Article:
DPP Home Profiles Dave Black - The Art Of Sport

Thursday, June 14, 2007

Dave Black - The Art Of Sport

When Dave Black sees photographers collecting at a spot on the field, he runs—the other way. His images capture a different ­­­kind of decisive moment.



And that's not simply by accident or because Black has some magical insight into the events he shoots. Just about any professional sports shooter is going to understand the games he or she photographs well enough to be in position for the money shot. Even if the photographer isn't so intimately familiar with the sport, there's bound to be a mass of big lenses collected in one area that will be a hint of where to be. To get the shots that he gets, however, Black looks for that mass of other pros and then runs the other way.

Says Black, “A lot of photographers tend to gather together looking for the same shot. I don't position myself where everyone else is. I try to break out of the crowd mentality. I move away from the crowd. I run from the crowd.”

Migrating to his own perch almost always assures Black that he will get a different image than everyone else. But he's quick to declare that those shots may not be better than anyone else's images.

“Being different isn't necessarily better,” he explains. “It's just different. The shots may have value to buyers simply because they're different. The images really might not be all that spectacular.”

Despite Black's obvious modesty about his photographs, more often than not the photographs are both different and spectacular. Stylistically, Black lets the subject matter and the equipment dictate his approach. As a devotee of using the latest and greatest equipment, he was quick to embrace digital and he used early pro cameras that weren't necessarily well-suited to fast action.

“I've used cameras that couldn't handle a real high-speed burst so I got used to shooting single frame,” he says. “Today, I'm using the Nikon D2x so I don't have that limitation, but I still tend to see the action as single-frame events.”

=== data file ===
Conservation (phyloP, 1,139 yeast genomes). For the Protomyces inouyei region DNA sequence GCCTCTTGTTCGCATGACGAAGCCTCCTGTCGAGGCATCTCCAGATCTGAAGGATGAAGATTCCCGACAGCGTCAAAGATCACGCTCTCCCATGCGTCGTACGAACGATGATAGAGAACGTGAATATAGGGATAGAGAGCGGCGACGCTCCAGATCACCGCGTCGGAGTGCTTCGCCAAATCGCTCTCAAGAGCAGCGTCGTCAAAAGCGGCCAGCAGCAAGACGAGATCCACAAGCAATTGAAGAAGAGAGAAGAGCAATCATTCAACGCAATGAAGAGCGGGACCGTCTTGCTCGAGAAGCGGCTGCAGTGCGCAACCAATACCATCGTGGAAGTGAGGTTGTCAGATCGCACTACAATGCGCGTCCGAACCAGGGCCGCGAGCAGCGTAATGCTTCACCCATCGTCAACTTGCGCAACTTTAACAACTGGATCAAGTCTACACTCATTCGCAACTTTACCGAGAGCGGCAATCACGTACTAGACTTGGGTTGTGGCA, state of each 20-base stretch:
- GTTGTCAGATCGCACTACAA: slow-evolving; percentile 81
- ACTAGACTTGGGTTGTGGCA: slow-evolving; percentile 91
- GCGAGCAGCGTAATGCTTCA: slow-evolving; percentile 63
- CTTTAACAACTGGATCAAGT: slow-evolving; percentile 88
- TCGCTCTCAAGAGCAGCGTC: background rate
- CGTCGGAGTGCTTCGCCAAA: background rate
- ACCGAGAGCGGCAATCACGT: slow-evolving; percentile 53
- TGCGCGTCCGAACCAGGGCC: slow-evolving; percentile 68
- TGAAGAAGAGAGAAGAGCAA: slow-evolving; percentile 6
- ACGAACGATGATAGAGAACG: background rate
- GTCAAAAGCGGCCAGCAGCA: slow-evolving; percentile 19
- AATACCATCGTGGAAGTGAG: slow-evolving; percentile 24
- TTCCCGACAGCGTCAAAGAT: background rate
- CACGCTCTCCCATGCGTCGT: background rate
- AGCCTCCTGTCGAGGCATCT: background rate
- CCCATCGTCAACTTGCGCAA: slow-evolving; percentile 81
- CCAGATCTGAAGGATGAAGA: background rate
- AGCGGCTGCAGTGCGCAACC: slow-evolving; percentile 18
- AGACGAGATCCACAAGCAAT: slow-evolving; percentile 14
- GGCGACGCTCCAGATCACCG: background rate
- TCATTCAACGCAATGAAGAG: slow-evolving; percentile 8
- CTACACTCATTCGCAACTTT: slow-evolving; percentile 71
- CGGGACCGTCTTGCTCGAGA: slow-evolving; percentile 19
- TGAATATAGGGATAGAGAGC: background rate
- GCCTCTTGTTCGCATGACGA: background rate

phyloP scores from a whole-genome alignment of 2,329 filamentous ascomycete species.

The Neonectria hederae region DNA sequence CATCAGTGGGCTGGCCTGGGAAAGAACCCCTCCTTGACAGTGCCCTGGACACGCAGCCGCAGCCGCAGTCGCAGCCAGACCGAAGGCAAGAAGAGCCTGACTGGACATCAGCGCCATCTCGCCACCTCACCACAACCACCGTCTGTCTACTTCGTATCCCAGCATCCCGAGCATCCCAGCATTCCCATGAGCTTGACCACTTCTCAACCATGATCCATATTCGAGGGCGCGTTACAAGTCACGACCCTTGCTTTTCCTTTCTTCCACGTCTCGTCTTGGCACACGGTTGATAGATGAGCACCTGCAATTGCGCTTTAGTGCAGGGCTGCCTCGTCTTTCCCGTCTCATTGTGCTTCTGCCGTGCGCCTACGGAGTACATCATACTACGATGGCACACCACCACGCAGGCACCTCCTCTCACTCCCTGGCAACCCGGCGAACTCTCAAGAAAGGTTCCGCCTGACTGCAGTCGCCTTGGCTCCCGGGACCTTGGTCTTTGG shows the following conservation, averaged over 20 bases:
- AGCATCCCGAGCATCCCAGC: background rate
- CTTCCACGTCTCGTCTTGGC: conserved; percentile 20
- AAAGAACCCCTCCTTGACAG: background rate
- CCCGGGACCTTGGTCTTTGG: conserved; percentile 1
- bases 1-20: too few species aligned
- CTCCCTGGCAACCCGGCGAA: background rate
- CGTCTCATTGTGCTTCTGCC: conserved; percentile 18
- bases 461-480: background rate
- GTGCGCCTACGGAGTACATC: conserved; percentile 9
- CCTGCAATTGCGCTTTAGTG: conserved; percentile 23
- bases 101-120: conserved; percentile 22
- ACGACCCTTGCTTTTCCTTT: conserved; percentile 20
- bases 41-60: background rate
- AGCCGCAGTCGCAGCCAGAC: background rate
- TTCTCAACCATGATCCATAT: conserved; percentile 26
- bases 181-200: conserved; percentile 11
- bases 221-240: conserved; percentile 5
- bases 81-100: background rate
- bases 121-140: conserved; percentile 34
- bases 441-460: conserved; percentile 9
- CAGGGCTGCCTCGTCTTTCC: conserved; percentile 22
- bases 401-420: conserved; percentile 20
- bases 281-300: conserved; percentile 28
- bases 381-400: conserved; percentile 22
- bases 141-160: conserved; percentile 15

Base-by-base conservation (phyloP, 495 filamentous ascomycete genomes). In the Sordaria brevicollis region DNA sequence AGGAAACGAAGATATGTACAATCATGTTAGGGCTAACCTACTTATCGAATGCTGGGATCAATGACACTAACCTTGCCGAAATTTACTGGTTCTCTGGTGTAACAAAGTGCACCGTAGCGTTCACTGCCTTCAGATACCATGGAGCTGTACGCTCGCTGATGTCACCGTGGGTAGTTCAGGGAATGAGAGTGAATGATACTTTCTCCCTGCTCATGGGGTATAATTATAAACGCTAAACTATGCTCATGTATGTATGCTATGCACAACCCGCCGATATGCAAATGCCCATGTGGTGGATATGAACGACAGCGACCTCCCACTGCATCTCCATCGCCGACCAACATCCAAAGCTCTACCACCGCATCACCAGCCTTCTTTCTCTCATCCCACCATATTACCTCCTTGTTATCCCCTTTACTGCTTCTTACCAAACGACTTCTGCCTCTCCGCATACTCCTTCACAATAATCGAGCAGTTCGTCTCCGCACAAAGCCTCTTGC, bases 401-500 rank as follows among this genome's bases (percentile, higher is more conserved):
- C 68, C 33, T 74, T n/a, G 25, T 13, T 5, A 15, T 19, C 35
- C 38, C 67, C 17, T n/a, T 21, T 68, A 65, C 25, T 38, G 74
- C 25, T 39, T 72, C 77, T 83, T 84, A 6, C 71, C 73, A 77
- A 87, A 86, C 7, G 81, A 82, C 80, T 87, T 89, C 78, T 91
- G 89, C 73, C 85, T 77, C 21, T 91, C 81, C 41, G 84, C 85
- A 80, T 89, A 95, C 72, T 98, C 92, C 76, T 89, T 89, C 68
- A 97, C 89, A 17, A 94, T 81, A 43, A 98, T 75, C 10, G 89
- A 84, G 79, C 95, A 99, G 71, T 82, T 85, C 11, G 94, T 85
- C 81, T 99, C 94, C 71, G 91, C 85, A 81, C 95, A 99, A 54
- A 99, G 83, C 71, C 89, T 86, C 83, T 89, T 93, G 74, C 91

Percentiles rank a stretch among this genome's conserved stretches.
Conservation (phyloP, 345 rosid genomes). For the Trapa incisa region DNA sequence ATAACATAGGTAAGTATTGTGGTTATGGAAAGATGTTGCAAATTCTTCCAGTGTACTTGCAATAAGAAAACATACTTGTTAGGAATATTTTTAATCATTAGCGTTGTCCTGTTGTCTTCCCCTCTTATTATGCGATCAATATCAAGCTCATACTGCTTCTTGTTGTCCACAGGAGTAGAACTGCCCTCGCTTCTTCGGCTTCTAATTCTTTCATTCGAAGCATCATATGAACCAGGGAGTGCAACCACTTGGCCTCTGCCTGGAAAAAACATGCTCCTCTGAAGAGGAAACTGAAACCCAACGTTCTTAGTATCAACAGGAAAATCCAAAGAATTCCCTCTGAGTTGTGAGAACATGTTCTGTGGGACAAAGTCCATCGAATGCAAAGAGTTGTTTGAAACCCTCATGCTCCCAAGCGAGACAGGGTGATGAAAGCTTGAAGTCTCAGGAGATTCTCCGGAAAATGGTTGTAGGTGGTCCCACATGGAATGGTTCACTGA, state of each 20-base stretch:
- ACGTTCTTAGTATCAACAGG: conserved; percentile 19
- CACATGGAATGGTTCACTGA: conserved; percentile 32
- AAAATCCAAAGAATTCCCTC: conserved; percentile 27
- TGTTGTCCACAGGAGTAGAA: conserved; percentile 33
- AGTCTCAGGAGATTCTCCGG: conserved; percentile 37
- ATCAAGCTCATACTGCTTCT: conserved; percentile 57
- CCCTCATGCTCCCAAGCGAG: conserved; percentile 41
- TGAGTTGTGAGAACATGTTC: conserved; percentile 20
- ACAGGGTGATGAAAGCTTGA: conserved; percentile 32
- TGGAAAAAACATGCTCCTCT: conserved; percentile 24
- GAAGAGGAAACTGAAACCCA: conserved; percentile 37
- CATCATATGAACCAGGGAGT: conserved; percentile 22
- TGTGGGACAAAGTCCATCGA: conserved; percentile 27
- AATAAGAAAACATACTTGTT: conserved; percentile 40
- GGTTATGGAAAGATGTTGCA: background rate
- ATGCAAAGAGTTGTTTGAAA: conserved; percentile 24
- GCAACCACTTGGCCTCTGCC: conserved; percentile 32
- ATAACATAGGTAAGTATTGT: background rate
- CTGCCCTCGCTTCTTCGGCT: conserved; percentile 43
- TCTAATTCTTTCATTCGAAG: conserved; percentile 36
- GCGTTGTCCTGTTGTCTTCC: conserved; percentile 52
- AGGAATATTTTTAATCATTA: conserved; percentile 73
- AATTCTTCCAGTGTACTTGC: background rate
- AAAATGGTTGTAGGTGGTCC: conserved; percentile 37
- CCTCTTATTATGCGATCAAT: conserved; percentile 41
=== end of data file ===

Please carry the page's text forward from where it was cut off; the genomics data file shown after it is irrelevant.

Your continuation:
Black may be an early adopter and an extensive user of digital technology, but one area in which he hasn't been doing a lot of work is Photoshop.

“I don't do that much to my images in Photoshop,” says Black. “I don't do manipulation as much as refinement. When I was shooting film for a particular job, I'd choose an emulsion based on what I was shooting and what effect I intended to generate—Fujichrome Velvia for super-saturated colors, Fujichrome Sensia for soft, muted colors and so on. Now that I'm shooting digital, my Photoshop work is mostly about creating a palette from the digital image file. Through Photoshop, I make an image look like it was shot on Velvia or Sensia. I don't really care to do a lot of Photoshop work beyond this sort of general toning, as it's called.”

Professional-level D-SLRs have become more and more advanced and packed with features. The Nikon D2x that Black uses is one of the most advanced on the market, and it has built-in settings that increase saturation and contrast, among other aspects of an image. Black prefers not to employ these features, however.



 

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